In this blog post
CEO, Hdiv Security
One of the most prevalent misconceptions about cybersecurity, especially in the mainstream media and also among our clients, is that to conduct a successful attack against an IT system it is necessary to ‘investigate’ and find a new defect in the target’s system.
However, for most security incidents involving internet applications, it is enough to simply exploit existing and known programming errors.
For instance, the dramatic Equifax breach could have been prevented by following basic software security best-practices, such as patching the system to prevent known vulnerabilities. That was, in fact, one of the main takeaways from the forensic investigation led by the US federal government.
One of the most important ways to reduce security risks is to ensure that all known programming errors are corrected before the system is exposed to internet traffic. Research bodies such as the US NIST found that correcting security bugs early on is orders of magnitude cheaper than doing so when the development has been completed.
When composing a text in a text editor, the spelling and grammar corrector highlights the mistakes in the text. Similarly, there are security tools known as AST (Application Security Testing) that find programming errors that introduce security weaknesses. ASTs report the file and line where the vulnerability is located, in the same way, that a text editor reports the page and the line that contains a typo.
In other words, these tools allow developers to build software that is largely free of security-related programming errors, resulting in more secure applications.
Just like it is almost impossible to catch all errors in a long piece of text, most software contains many serious security vulnerabilities. The fact that some teams do not use any automated help at all, makes these security weaknesses all the most prevalent and easy to exploit.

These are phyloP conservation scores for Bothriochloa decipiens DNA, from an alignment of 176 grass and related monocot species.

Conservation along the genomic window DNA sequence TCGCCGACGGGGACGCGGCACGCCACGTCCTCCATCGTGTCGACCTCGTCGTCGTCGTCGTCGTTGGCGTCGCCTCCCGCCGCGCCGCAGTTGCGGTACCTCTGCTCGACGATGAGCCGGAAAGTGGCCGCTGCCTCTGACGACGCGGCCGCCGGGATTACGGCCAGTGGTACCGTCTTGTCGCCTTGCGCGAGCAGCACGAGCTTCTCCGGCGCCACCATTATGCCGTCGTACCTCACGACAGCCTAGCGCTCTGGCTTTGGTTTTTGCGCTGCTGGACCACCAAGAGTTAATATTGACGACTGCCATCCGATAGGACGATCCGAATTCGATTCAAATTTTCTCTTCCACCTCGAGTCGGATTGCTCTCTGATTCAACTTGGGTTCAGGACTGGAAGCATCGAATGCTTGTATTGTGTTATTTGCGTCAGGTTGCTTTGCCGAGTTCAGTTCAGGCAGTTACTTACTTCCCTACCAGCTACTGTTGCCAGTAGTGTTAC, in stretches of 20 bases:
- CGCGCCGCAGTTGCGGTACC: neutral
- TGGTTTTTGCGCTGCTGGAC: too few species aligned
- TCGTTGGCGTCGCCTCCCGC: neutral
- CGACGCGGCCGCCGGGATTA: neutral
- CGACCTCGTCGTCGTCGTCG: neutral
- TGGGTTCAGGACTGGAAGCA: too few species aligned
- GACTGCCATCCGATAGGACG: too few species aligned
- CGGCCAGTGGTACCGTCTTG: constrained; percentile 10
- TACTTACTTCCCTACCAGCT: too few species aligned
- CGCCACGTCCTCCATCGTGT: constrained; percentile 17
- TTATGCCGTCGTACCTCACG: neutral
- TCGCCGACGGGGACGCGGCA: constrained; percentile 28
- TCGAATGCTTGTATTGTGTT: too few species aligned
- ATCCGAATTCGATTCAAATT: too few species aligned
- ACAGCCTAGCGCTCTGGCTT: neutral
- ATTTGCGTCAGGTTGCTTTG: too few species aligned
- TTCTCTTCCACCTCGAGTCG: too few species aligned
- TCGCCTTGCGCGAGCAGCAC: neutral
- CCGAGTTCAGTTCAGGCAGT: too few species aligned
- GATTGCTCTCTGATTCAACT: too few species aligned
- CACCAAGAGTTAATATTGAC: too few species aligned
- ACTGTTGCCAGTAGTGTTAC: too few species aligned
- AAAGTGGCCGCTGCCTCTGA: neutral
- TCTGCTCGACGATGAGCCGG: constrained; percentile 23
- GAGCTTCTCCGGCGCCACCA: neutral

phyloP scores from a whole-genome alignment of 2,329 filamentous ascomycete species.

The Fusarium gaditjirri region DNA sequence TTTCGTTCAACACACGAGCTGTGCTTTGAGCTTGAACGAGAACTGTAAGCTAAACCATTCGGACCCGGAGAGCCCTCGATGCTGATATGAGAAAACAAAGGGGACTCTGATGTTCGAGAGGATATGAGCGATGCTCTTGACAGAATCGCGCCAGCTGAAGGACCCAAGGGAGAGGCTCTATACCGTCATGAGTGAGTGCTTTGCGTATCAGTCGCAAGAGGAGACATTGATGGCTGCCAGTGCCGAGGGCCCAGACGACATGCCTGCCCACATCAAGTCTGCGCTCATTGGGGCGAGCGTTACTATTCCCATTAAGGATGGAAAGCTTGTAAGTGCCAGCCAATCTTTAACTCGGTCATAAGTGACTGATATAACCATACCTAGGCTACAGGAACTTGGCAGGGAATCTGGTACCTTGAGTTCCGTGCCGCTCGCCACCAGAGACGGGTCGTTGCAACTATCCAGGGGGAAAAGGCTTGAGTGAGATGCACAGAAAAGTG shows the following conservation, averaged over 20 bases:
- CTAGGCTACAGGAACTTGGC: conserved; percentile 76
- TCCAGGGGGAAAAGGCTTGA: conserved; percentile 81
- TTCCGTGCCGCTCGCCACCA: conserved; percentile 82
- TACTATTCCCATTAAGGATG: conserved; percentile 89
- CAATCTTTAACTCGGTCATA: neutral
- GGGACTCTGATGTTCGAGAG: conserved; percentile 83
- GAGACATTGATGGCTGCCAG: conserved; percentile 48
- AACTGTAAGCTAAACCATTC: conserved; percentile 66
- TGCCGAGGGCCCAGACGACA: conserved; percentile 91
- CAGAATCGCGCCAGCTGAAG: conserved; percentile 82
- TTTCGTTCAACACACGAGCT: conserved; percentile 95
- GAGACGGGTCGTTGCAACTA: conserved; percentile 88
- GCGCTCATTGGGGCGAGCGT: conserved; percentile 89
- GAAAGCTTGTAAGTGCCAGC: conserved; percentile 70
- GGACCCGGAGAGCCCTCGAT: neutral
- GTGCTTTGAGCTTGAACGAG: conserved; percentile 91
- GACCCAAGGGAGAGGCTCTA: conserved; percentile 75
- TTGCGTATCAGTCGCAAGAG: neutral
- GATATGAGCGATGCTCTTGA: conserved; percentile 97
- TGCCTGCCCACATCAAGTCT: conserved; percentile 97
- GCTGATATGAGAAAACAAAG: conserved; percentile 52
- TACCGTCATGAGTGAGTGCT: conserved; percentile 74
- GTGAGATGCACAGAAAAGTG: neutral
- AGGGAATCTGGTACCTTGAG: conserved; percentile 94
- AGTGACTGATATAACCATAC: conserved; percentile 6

Let’s take a look at the different types of security issue detection tools also known as ASTs, or vulnerability assessment tools, available in the market.
The Traditional Approach
Two mature technologies capture most of the market: static code analysis (SAST) and web scanners (dynamic analysis or DAST). Each of these two families of tools is focused on a different execution environment.
The SAST static analysis, also known as white-box analysis because the tool has access to the source code of the application, scans the source code looking for known patterns that indicate insecure programming that could lead to a vulnerability.
The DAST dynamic analysis replicates the view of an attacker. At this point, the tool executes hundreds or thousands of queries against the application designed to replicate the activity of an attacker to find security vulnerabilities. This is a black-box analysis because the point of view is purely external, with no knowledge of the application’s internal architecture.
The level of detail provided by the two types of tools is different. SAST tools provide file and line where the vulnerability is located, but no URL, while DAST tools provide the external URL, but no details on the location of the problem within the code base of the application. Some teams use both tools to improve visibility, but this requires long and complex triaging to manage the vulnerabilities.
The Interactive AST Approach